With an increasing number of third parties performing new-in-kind and noncore services for organisations, material risks cannot always be identified prior to the start of a business relationship. Modern risk management must account for ongoing changes in third-party relationships and mitigate risks in an iterative way — that is, on a continual basis, rather than at specified intervals.
A Gartner survey, Gartner’s 2019 Third-Party Risk Management Survey, of more than 250 legal and compliance leaders reveals that the standard point-in-time approach to risk management is no longer effective in today's landscape of fast-paced, rapidly changing business relationships.
The analyst noted that among organisations that engage third parties to provide business services, 83% identified third-party risks after conducting due diligence and before recertification.
“Legal and compliance leaders have relied on a point-in-time approach to third-party risk management, which emphasizes exhaustive upfront due diligence and recertification for risk mitigation,” said Chris Audet, research director for Gartner’s Legal & Compliance practice. “Our research shows an iterative approach to third-party risk management is the new imperative for meeting business demands for speed and stakeholder demands for risk mitigation.”
Gartner cites several factors influencing the shift, including:
- Eighty per cent of legal and compliance leaders state that third parties provide new-in-kind technology services for organisations, including startups and business model innovators, rather than incumbent service providers.
- Two-thirds of legal and compliance leaders find third parties are providing services outside of the company's core business model.
- Third parties now have greater access to organisational data.
- There is increasing variability in the maturity of organisations' third-party networks.
- Third parties are working with an increasing number of their own third parties (fourth and fifth parties).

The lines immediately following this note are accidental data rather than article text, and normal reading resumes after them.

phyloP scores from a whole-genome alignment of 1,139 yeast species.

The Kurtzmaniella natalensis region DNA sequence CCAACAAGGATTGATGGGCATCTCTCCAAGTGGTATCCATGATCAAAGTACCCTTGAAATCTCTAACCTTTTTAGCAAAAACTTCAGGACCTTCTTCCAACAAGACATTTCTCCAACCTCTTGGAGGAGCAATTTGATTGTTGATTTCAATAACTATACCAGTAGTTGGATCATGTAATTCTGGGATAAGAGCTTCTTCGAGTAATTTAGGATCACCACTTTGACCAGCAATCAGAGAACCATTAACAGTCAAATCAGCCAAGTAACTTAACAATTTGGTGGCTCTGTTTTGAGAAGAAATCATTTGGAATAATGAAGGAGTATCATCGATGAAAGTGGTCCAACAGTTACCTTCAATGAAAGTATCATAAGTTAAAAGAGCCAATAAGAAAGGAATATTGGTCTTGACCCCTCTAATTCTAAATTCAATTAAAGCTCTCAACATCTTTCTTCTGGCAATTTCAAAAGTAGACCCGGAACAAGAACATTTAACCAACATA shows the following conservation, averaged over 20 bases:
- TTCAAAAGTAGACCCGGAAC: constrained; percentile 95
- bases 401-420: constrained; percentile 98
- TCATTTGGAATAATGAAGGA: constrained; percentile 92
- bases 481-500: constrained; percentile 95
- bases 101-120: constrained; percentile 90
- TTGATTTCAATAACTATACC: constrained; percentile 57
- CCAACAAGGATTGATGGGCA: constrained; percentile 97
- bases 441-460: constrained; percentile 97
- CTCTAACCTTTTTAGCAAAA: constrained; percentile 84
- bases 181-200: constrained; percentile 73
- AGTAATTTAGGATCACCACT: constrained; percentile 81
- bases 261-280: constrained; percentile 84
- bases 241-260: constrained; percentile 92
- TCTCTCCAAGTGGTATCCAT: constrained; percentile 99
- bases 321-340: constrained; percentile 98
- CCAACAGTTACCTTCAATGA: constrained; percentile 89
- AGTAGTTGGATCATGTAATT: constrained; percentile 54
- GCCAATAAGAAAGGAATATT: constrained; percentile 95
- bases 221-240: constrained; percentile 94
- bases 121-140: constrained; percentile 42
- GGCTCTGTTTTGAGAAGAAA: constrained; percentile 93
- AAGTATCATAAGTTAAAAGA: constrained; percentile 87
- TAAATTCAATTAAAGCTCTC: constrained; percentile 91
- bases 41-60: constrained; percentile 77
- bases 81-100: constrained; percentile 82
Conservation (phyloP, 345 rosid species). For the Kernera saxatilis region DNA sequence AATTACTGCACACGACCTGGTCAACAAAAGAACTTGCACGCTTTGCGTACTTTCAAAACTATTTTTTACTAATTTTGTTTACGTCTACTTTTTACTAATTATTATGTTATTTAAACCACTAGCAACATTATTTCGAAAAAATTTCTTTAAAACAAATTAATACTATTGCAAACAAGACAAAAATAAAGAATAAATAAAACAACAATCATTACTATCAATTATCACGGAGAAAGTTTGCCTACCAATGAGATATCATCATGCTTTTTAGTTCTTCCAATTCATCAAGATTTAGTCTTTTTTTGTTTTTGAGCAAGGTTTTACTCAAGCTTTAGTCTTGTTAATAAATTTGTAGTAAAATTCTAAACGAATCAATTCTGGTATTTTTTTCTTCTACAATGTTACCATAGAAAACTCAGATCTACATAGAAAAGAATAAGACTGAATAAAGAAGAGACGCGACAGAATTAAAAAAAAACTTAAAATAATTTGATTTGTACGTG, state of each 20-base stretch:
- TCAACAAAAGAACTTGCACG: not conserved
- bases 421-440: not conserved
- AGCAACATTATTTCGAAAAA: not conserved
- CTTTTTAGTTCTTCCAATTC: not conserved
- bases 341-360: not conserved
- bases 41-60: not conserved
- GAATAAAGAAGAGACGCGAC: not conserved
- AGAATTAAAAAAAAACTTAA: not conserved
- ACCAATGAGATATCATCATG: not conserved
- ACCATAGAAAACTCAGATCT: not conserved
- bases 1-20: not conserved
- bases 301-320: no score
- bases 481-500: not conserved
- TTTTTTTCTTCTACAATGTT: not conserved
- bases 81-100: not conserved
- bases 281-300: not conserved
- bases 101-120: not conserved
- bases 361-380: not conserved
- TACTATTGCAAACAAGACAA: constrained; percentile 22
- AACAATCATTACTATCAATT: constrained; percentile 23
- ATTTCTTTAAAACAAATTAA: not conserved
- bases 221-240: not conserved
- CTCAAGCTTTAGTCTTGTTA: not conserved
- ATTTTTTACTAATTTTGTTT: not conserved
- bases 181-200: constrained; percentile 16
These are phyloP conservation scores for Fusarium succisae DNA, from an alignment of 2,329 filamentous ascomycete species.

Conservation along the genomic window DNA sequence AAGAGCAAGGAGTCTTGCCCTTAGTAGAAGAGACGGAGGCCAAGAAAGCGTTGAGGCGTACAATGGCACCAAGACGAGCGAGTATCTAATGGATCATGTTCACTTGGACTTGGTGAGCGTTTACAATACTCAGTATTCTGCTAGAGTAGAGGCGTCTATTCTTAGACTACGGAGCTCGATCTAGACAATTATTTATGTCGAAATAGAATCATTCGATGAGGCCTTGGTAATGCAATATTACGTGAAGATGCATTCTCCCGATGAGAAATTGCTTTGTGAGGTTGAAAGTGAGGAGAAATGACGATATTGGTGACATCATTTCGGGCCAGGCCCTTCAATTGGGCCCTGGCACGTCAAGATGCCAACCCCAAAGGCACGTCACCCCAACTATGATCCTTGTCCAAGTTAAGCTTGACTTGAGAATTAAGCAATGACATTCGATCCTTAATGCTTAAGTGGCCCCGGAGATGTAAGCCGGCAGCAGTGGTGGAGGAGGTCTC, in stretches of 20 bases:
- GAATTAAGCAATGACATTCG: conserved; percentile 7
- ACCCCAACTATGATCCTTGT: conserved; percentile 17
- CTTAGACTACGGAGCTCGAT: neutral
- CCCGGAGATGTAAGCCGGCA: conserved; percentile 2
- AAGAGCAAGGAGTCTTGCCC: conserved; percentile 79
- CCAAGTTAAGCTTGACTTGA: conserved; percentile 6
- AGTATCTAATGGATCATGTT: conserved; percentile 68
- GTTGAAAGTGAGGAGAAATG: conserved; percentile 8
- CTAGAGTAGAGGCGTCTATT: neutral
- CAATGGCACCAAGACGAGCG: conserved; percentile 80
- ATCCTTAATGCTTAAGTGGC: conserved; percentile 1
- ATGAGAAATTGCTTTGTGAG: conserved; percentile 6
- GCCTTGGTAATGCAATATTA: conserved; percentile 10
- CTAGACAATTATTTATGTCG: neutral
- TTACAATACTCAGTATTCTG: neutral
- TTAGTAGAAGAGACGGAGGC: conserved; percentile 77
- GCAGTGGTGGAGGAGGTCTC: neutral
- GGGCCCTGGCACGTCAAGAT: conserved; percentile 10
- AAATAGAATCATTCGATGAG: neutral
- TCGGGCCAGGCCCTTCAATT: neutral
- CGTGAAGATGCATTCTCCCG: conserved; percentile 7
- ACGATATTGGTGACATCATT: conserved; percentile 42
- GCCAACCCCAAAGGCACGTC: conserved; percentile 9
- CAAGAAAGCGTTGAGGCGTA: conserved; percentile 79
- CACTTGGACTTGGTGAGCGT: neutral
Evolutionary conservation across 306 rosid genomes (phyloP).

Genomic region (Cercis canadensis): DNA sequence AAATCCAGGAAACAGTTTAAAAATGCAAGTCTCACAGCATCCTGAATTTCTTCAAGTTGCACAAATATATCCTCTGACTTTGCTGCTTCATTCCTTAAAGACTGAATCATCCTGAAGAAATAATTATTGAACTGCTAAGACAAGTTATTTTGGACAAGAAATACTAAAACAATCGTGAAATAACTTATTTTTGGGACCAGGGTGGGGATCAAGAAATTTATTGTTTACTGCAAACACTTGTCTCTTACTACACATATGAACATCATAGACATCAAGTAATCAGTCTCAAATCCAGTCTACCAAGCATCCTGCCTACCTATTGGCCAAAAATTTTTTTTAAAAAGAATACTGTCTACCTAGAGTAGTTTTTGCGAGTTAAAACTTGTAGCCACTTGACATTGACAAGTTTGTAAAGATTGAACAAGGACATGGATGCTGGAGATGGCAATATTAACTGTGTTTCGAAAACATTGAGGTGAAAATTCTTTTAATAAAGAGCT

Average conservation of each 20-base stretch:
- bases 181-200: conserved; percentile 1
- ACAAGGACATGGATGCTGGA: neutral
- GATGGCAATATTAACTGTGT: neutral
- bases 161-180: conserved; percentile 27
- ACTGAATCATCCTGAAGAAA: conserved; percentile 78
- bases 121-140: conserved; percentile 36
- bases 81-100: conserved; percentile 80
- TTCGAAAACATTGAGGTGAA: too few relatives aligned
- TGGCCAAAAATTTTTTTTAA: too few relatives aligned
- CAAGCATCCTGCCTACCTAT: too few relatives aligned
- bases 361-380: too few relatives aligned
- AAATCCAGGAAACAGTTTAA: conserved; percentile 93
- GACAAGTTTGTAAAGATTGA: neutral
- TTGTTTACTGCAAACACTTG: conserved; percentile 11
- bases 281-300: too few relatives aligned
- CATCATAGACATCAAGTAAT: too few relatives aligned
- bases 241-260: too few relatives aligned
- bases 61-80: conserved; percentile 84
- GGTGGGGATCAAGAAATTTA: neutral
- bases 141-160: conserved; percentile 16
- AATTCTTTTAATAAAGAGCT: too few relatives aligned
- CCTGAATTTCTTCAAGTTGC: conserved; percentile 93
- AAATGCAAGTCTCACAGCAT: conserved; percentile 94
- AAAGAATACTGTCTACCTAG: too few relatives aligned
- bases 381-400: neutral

With a point-in-time risk management approach, compliance leaders attempt to identify potential third-party risks upfront with extensive due diligence before contracting and again at recertification. However, this approach is largely ineffective: Not only does it contribute to longer onboarding and waiting periods, but it also fails to capture any risks that may arise due to ongoing changes throughout the relationship. Among survey respondents who identified risks post-due diligence, 31% of those risks had a material impact on the business.
“Ninety-two per cent of legal and compliance leaders told us that those material risks could not have been identified through due diligence,” said Audet. “The only way to surface those risks was through actual engagement with the third party and through ongoing risk identification over the course of the third-party relationship.”
A better way of managing risks
Gartner says an iterative approach to risk management allows legal and compliance leaders to improve risk and business outcomes in terms of speed to engage, and by remediating and identifying third-party risks before their impacts materialize.
Organisations that applied an iterative approach experienced almost four times the level of business partner satisfaction with the speed to engage, twice the ability to remediate risks prior to impact and 1.5 times greater ability to identify risks prior to impact.
“An iterative approach will enable legal and compliance leaders to manage their changing and expanding third-party networks, while also satisfying business demands for quicker onboarding,” said Audet.
Key risk management transitions for compliance leaders
For organisations that wish to shift from a point-in-time to an iterative risk management approach, there are three key steps that legal and compliance leaders should take:
1. Streamline due diligence requirements to focus on the most critical risks.
2. Establish internal triggers to monitor for change.
3. Create controls and incentives to monitor for change.
“To effectively mitigate third-party risks, compliance leaders must streamline their current due diligence processes to focus on critical risks,” Audet said. “This will eliminate the burdensome duplicative process and focus attention on the risks that have the biggest impact on the organisation. But, most importantly, they must build in triggers to monitor for changes that give rise to risk over the course of the relationship.”